They include Orla Howard and her wife Dr Grainne Courtney, who were married in the United States in May 2013.

The new rules follow a referendum in May in which Irish voters overwhelmingly supported the change.

Ireland was late to the gay rights party, only decriminalizing homosexual acts in 1993. But now it is the first country to legalize same-sex marriage by popular vote.

This leaves Northern Ireland as the last holdout in the Atlantic Archipelagos1; though about 70% of locals support same-sex marriage, conservative protestants in government have apparently used procedural measures to prevent the law being voted upon.

1. Various wee UK tax shelters have yet to permit same-sex weddings, but all have signaled their legislative commitment to marriage equality. Read the rest

Zombie Flowers: animation inspired by Darwin's carnivorous plants

creepy flowers

Charles Darwin´s first impressions, when he first saw a carnivorous plant in 1875, were the inspiration for this 1-minute animated video by Francisco Sanchez de Cañete.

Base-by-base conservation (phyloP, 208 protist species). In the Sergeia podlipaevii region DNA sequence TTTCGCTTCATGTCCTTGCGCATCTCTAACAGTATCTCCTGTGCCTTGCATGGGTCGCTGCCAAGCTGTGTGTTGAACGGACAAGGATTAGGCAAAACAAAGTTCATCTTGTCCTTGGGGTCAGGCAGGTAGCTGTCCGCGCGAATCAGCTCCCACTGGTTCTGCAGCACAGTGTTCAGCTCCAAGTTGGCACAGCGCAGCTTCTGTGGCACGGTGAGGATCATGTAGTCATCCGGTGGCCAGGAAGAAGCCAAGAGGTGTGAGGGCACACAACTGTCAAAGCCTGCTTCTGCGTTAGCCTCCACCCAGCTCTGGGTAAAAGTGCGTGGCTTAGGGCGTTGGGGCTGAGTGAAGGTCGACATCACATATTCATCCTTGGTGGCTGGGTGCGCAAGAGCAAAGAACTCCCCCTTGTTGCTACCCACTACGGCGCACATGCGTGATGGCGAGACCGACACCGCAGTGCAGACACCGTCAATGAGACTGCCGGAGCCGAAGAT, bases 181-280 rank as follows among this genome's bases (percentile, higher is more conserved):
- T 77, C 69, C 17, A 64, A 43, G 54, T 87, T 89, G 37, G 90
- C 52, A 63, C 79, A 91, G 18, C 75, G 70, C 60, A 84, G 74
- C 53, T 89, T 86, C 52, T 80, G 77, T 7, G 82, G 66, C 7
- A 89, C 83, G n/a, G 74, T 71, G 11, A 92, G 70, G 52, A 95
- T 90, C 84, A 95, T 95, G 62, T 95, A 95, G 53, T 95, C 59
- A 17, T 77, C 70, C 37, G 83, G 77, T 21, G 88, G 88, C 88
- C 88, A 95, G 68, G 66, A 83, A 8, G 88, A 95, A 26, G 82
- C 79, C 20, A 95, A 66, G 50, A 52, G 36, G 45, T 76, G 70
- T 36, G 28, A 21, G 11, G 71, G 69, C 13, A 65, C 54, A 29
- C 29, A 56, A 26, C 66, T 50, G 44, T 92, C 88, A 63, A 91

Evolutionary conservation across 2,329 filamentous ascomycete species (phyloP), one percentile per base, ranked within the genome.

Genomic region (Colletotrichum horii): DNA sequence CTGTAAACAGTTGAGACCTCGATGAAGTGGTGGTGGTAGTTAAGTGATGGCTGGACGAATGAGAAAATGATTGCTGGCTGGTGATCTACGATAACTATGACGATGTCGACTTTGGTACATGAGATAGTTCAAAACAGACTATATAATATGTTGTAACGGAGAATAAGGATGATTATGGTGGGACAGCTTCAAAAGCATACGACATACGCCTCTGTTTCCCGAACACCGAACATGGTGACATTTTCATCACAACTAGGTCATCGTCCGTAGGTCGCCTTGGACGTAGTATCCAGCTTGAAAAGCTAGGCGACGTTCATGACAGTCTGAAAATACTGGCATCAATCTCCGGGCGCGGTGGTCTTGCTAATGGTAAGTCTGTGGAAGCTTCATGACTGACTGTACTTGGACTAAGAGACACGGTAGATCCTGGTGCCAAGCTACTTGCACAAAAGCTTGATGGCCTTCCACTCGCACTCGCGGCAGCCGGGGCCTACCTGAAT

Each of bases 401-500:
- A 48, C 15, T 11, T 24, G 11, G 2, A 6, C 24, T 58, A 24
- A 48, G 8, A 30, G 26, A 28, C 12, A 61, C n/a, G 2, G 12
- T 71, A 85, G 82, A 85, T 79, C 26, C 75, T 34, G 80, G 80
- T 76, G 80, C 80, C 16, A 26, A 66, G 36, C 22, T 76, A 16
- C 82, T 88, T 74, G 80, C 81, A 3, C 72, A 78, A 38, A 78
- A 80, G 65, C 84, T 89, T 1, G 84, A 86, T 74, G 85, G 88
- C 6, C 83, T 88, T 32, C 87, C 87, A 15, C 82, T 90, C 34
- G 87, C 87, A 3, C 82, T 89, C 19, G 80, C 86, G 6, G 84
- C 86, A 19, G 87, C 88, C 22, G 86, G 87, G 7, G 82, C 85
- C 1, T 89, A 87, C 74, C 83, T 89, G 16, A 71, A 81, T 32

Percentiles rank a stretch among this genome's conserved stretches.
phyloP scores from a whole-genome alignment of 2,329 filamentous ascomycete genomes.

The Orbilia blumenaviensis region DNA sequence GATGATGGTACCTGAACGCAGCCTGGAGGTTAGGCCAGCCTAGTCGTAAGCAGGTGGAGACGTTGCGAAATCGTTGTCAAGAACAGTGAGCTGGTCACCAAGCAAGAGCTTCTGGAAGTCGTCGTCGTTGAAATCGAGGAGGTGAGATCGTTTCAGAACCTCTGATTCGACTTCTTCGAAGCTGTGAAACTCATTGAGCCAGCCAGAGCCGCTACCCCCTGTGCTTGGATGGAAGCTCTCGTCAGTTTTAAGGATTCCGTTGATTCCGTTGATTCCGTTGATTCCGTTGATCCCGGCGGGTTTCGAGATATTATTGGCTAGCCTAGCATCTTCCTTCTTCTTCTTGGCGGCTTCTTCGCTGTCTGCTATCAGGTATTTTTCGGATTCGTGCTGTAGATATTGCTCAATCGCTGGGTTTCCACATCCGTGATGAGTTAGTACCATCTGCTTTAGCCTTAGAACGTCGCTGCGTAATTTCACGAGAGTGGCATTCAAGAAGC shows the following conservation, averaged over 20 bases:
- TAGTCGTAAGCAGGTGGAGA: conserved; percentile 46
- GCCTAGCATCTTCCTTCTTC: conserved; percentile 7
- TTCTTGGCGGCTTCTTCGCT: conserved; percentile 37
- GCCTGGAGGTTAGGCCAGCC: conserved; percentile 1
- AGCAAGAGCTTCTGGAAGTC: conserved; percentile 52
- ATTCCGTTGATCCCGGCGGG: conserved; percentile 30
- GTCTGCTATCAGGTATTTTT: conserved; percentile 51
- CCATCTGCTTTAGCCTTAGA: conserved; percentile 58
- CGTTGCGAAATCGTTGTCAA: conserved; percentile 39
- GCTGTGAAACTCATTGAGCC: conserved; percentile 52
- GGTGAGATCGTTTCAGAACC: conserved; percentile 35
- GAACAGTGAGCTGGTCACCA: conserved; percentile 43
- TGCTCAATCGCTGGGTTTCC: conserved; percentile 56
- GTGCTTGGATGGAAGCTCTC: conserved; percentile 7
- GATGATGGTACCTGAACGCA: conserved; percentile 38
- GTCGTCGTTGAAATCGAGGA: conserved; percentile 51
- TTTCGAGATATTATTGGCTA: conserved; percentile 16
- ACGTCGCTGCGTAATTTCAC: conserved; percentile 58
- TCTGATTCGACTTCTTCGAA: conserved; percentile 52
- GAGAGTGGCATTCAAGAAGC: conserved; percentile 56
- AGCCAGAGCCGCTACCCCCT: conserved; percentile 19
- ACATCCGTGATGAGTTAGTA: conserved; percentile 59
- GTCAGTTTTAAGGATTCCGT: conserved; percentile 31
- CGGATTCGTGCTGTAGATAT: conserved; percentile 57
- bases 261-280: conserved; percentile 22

I’m a spanish berlin based Art Director and 3D artist. I started exploring digital media after my degree in Fine Arts and since then I haven’t stopped dedicating myself to it.

Read the rest

Ads could use ultrasound to secretly link your gadgets


Researchers are warning that ads could play coded sounds outside the range of human hearing to secretly communicate with other gadgets within earshot.

The technique, which several companies are reportedly working on, would allow marketers to associate devices with one another and paint a privacy-cracking picture of the owner's interests and behaviors.

Dan Goodin reports that cross-device tracking is already in use:

Cross-device tracking raises important privacy concerns, the Center for Democracy and Technology wrote in recently filed comments to the Federal Trade Commission. The FTC has scheduled a workshop on Monday to discuss the technology. Often, people use as many as five connected devices throughout a given day—a phone, computer, tablet, wearable health device, and an RFID-enabled access fob. Until now, there hasn't been an easy way to track activity on one and tie it to another.